IN the center of a huge, white tent stood a tall man dressed in
an elegant black and white Bedouin costume trimmed with gold
thread. Hundreds of men streamed into the tent while bitter Arab
coffee made the rounds.
Abdel Hadi al-Majali, a Western-educated engineer, had returned
to his tribal base to win support for his candidacy in Jordan's
multiparty parliamentary elections, which are being held today. But
he avoided discussing politics with his supporters. "After all,
His Majesty King Hussein decides the policies of the country," Mr.
Not far away, in the center of the old city, a veteran leftist
activist named Issa Mdanat also contested the elections, espousing
a populist message. "The people have been able to attain many of
their rights, but we have a long way to go to ensure wider
political participation and equal rights," he told his supporters.
In the campaign for Jordan's first democratic elections, Majali
and Mr. Mdanat represent the old and new political forces, those
who think the four-year democratization process has gone too far
and those who think it has not gone far enough.
But the election has also become a standoff between powerful
tribes and the newly legalized left-wing opposition parties.
Elite candidates like Majali, a former public security chief and
ambassador to Washington, have fallen back on tribal and family
structures for support. Populists such as Mdanat, who spent 12
years in prison for opposing government policies, are trying to
boost the role of opposition parties in government decisionmaking.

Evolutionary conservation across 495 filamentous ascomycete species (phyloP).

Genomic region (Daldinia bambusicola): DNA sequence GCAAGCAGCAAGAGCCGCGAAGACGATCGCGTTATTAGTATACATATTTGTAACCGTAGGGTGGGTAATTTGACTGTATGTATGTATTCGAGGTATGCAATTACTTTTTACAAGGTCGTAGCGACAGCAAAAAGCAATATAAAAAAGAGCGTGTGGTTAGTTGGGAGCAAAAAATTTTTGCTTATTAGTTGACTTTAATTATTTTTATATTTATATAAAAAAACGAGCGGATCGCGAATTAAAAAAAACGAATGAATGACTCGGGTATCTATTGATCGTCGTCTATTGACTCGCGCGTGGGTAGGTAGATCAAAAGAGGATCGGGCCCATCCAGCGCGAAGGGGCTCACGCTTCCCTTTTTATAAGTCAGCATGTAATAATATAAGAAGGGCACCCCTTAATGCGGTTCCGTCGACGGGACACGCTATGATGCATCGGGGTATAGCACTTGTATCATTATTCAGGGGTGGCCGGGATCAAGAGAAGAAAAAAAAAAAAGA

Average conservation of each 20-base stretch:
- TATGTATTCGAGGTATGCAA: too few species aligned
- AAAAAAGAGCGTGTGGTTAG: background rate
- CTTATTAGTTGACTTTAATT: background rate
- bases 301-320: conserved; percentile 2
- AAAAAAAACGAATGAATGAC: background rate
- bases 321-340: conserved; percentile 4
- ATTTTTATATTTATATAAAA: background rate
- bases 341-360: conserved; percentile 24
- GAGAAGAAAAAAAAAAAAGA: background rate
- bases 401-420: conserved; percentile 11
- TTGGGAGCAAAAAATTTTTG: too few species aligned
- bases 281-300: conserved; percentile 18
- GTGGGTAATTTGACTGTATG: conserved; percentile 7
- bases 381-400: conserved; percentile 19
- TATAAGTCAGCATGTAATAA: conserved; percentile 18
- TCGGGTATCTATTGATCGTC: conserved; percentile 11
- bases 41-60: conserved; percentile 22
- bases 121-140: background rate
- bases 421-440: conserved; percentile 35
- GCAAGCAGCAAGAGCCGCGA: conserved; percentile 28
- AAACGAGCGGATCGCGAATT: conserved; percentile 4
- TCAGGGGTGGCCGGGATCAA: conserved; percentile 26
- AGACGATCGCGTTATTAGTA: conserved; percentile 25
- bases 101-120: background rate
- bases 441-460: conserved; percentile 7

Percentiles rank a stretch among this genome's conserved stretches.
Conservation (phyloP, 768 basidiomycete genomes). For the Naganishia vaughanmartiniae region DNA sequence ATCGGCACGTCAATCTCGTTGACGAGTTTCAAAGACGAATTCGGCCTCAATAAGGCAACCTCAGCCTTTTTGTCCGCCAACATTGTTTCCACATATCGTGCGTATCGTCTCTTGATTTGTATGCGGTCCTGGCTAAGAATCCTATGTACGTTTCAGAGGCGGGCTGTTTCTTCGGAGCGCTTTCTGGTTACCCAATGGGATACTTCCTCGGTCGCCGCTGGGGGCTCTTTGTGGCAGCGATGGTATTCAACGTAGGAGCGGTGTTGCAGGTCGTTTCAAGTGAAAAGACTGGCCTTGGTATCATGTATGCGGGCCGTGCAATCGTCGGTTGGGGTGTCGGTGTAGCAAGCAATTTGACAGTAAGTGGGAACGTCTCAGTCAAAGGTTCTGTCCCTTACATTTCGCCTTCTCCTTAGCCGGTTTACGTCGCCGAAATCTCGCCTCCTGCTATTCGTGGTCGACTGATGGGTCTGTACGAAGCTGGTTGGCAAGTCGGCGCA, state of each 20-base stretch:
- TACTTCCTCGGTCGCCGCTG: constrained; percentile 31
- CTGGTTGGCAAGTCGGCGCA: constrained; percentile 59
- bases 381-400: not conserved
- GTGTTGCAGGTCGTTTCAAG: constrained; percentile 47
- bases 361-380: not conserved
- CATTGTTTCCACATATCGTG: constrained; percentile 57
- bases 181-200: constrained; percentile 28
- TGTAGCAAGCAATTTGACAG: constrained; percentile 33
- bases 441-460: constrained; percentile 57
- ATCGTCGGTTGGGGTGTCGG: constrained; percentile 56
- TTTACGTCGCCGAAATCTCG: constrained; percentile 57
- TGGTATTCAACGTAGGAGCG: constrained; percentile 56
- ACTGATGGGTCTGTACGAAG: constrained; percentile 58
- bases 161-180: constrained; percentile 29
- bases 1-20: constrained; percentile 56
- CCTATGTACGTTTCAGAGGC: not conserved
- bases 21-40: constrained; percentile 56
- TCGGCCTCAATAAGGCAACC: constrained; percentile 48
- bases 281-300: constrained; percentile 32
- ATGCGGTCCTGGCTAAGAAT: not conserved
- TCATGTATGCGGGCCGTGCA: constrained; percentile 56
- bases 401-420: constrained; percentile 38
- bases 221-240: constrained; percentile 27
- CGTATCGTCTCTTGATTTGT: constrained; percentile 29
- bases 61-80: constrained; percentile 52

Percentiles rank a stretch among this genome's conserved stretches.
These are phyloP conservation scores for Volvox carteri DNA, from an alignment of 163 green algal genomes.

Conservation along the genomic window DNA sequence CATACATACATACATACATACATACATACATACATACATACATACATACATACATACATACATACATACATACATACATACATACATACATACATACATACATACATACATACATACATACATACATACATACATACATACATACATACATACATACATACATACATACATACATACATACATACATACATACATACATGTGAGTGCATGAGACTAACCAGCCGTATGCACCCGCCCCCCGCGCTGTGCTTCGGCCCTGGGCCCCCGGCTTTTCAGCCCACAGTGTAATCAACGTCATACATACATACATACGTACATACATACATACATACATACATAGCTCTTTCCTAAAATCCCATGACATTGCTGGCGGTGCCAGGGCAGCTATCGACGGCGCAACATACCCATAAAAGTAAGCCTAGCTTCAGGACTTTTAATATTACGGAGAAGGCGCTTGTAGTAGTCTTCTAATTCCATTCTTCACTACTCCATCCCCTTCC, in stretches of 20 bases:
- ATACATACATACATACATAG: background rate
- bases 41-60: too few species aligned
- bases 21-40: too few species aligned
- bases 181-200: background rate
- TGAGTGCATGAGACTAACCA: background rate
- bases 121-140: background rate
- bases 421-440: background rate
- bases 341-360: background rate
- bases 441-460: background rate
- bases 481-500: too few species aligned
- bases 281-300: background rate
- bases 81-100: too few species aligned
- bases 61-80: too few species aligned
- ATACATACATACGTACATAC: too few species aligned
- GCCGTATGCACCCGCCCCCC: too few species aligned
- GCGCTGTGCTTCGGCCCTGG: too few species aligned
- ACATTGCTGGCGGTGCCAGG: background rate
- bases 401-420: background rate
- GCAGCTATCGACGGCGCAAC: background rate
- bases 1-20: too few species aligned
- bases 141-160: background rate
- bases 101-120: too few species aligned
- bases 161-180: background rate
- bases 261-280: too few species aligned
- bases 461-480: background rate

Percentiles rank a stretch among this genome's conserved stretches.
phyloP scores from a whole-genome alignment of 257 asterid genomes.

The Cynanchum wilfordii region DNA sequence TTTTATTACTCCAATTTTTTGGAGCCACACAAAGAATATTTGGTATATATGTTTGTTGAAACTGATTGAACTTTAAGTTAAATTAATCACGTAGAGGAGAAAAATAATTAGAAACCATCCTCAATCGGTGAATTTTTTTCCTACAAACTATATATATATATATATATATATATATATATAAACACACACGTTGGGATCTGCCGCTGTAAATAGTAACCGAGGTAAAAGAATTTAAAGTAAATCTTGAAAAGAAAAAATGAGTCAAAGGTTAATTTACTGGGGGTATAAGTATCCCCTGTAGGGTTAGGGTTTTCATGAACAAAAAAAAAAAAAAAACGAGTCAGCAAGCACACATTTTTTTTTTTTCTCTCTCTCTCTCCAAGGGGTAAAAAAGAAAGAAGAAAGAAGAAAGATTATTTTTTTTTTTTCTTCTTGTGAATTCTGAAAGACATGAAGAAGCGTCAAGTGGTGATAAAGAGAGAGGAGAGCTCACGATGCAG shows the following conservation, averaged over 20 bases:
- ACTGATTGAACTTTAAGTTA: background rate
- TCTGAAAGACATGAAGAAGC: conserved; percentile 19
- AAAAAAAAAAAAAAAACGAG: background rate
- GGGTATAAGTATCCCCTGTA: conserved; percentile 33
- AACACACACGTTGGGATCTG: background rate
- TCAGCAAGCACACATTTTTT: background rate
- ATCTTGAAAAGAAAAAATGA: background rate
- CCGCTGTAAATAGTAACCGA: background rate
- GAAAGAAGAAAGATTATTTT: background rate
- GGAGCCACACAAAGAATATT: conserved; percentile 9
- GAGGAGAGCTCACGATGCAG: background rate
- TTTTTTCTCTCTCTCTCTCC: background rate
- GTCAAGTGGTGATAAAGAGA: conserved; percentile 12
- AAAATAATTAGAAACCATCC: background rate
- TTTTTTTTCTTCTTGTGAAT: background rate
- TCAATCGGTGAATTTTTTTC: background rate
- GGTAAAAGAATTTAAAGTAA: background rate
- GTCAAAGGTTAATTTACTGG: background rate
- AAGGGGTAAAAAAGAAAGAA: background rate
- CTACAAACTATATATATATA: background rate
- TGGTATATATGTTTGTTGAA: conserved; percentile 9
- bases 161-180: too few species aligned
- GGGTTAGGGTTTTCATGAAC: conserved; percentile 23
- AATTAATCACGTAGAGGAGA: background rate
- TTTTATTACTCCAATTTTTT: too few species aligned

King Hussein, who apparently worried that a parliament dominated
by radical right-wing and leftist opposition parties could obstruct
the peace process with Israel, introduced a "one person, one
vote" electoral system that effectively prevents party alliances.
"It was a clear message to the tribes to unite and reassert
their influence," says one Western diplomat. The tribes have
proved divided, but King Hussein's tactic is expected to split the
radical Islamic and leftist votes.
King Hussein started opening the political process in 1989 after
a week of intense riots in this and other southern cities against
economic policies engineered by the International Monetary Fund.
The country's first general elections four years ago gave a
stunning victory to the right-wing, Islamist Muslim Brotherhood,
which won one-third of the parliament. Once a reliable ally of King
Hussein, and consequently the only group that was tolerated for
three decades, the Islamists have become more radical, and King
Hussein felt he could no longer rely on them as a useful balance
against the leftist and pan-Arab nationalists. …